Tuesday, September 11, 2012

Red life forms on Mars - Halophiles?

Opportunity on Meridiani Planum Mars  NASA

BBC Science correspondent Rachel Buchanan wrote an article about a research project in pink life led by Dr Bonnie Baxter in which Dr Shil DasSharma has participated:
The Great Salt Lake in Utah has an otherworldly quality to it. It is a pink-tinged hyper-saline lake trimmed with a halo of salt that encrusts everything it touches.

This inland sea is home to dozens of species of salt-loving micro-organisms - so called halophiles - that thrive in the sodium-chloride-rich soup.

The lake and surrounding Bonneville Salt Flats are the remnants of a much larger, ancient body of water - Lake Bonneville - which drained away thousands of years ago.

But despite the lake's historic existence, little is known about its curious inhabitants, and that is something Dr Bonnie Baxter, of Salt Lake City's Westminster College, plans to change.

She has teamed up with leading halophile experts, including Dr Shil DasSarma of the University of Maryland, to take the first inventory of the lake's microbes.
Dr Baxter has similar aspirations for her Salt Lake inhabitants.

They employ solar-powered salt pumps to keep their internal salt concentrations lower than the water around them. But to drive those pumps, the microbes need to be at the surface which means basking in the Sun's damaging ultraviolet light all day.

But therein lies their powerful secret. The pink colour of the lake is due, in part, to the pigments - carotenoids - that the lake's microbes produce.

These shield their DNA from damage, like an in-built sunscreen, a characteristic Dr Baxter believes could be exploited.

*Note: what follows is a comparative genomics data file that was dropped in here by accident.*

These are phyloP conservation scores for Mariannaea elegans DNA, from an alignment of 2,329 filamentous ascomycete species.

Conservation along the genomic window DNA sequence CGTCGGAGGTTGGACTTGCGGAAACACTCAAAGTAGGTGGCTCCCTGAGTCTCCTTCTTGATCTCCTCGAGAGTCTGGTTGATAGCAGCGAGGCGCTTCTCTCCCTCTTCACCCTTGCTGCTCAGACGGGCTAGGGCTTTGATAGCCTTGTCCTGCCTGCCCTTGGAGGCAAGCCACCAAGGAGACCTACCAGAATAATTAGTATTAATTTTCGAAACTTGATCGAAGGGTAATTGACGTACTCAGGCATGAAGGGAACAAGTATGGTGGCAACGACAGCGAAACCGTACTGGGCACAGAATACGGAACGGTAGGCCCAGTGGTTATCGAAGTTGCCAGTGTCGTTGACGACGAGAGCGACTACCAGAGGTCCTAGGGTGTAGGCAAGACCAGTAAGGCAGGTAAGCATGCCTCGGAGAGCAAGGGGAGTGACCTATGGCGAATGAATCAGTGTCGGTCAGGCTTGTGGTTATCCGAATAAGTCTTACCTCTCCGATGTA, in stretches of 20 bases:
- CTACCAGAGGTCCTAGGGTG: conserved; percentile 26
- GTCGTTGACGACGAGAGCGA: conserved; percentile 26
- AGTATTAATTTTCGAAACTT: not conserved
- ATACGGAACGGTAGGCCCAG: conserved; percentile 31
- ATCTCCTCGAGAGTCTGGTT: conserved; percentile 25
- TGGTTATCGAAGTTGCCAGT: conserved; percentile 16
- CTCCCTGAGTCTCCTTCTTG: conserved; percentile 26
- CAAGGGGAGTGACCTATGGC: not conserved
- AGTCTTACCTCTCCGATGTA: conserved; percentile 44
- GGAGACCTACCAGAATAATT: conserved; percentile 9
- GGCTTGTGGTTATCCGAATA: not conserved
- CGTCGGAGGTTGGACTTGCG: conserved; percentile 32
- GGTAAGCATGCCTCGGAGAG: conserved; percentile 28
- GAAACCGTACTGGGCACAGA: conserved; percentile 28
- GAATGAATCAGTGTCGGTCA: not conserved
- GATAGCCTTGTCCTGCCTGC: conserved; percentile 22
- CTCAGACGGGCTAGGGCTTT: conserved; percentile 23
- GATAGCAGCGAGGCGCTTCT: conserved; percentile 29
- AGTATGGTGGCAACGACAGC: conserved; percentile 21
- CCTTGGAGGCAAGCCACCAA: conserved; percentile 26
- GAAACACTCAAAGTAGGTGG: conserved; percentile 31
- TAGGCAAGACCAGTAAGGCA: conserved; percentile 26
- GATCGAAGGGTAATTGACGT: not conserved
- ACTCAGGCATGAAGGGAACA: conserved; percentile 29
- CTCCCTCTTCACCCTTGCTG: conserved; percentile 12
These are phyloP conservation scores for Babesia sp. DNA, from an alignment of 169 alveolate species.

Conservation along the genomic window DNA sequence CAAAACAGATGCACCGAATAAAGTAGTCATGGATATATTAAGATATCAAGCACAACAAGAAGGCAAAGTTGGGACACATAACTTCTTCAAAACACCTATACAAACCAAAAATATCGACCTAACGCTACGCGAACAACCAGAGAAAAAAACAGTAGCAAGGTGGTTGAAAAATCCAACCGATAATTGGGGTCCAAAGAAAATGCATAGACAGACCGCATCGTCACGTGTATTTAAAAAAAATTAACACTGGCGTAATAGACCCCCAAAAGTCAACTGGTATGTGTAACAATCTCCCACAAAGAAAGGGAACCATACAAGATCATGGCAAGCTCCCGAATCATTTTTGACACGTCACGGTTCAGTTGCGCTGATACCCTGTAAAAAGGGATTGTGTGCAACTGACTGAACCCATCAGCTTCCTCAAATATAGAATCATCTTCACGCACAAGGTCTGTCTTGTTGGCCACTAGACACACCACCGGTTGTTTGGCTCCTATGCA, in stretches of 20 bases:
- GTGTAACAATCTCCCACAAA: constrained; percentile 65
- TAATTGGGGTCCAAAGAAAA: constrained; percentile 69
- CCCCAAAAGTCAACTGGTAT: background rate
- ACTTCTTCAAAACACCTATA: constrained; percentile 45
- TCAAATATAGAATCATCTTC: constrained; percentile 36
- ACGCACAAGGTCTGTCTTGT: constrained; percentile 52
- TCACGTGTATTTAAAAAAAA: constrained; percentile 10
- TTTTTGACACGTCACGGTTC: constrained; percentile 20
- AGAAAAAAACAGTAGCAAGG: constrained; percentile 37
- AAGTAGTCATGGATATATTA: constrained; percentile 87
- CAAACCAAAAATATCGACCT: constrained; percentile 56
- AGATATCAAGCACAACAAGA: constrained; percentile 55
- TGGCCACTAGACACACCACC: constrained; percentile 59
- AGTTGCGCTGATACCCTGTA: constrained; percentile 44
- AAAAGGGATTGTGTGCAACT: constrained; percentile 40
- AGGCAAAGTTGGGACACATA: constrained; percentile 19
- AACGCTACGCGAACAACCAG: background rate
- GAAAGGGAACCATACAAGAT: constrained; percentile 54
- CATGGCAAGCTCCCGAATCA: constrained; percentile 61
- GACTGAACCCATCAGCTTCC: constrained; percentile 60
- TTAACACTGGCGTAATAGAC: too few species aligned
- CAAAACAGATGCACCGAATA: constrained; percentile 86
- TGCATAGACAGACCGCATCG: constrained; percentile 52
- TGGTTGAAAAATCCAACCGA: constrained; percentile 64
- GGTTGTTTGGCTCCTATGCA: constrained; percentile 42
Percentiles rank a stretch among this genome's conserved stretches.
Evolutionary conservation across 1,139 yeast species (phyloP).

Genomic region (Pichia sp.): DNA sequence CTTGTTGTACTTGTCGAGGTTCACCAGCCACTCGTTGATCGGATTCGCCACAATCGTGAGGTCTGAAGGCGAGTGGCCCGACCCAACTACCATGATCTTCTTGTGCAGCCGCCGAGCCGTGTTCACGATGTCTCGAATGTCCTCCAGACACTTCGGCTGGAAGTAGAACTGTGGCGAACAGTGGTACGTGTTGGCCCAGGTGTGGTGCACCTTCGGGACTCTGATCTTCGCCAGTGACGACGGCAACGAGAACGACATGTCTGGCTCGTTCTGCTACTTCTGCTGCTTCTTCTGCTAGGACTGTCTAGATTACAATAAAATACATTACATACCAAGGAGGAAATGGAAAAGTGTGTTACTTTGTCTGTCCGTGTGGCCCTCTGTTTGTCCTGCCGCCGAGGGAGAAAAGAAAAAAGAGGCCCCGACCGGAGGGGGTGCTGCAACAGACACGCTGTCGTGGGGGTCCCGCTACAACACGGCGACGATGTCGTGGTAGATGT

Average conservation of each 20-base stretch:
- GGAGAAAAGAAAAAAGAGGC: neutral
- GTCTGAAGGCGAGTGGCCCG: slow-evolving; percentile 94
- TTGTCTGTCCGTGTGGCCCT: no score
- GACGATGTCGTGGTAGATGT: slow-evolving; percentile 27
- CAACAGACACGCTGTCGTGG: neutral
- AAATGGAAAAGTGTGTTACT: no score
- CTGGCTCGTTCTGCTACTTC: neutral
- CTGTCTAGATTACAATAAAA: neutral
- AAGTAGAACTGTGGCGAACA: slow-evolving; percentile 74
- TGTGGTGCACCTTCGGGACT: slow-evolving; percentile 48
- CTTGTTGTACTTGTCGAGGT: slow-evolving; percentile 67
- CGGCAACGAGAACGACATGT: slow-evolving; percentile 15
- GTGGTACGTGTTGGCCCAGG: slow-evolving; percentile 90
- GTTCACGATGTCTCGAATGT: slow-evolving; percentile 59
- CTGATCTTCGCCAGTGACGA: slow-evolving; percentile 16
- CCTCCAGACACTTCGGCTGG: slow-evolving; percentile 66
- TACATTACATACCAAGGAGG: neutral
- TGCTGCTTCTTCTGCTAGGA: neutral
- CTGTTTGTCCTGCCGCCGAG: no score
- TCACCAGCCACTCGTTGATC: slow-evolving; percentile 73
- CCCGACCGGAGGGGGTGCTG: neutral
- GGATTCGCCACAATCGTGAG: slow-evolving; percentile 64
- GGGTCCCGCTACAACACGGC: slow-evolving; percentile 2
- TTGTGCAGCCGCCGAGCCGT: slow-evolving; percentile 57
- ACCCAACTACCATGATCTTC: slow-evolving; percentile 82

Bonneville Salt Plains Utah

In Dr DasSarma, she has a partner of impeccable pedigree for the project. He was the first to sequence the genome of a halophile - Halobacterium species NRC-1 - in 2000.

Work on its Utah cousins has only just begun but Dr DasSarma says their initial results are showing just how novel these organisms are.

When you compare the DNA of a new species to a gene bank to see if their genes resemble those of known organisms, "normally, three out of four times you find something similar," Dr DasSarma said.

"But when you do this with the Salt Lake, the majority of genes are novel - they are like nothing on Earth."

It is appropriate then that parallels are being drawn between locations like this and Meridiani Planum on Mars. This is where Nasa's Opportunity rover has discovered it is parked on top of an evaporate basin like Utah's Bonneville flats, the remnants of an ancient Martian salty sea.

As the conditions on early Mars got colder and harsher, it lost liquid water through evaporation or sequestration into permafrost.

Remaining bodies of water would have been increasingly salty places, and then finally all liquid water disappeared, and the salt deposits eventually lithified into the evaporate rocks the rover sees today.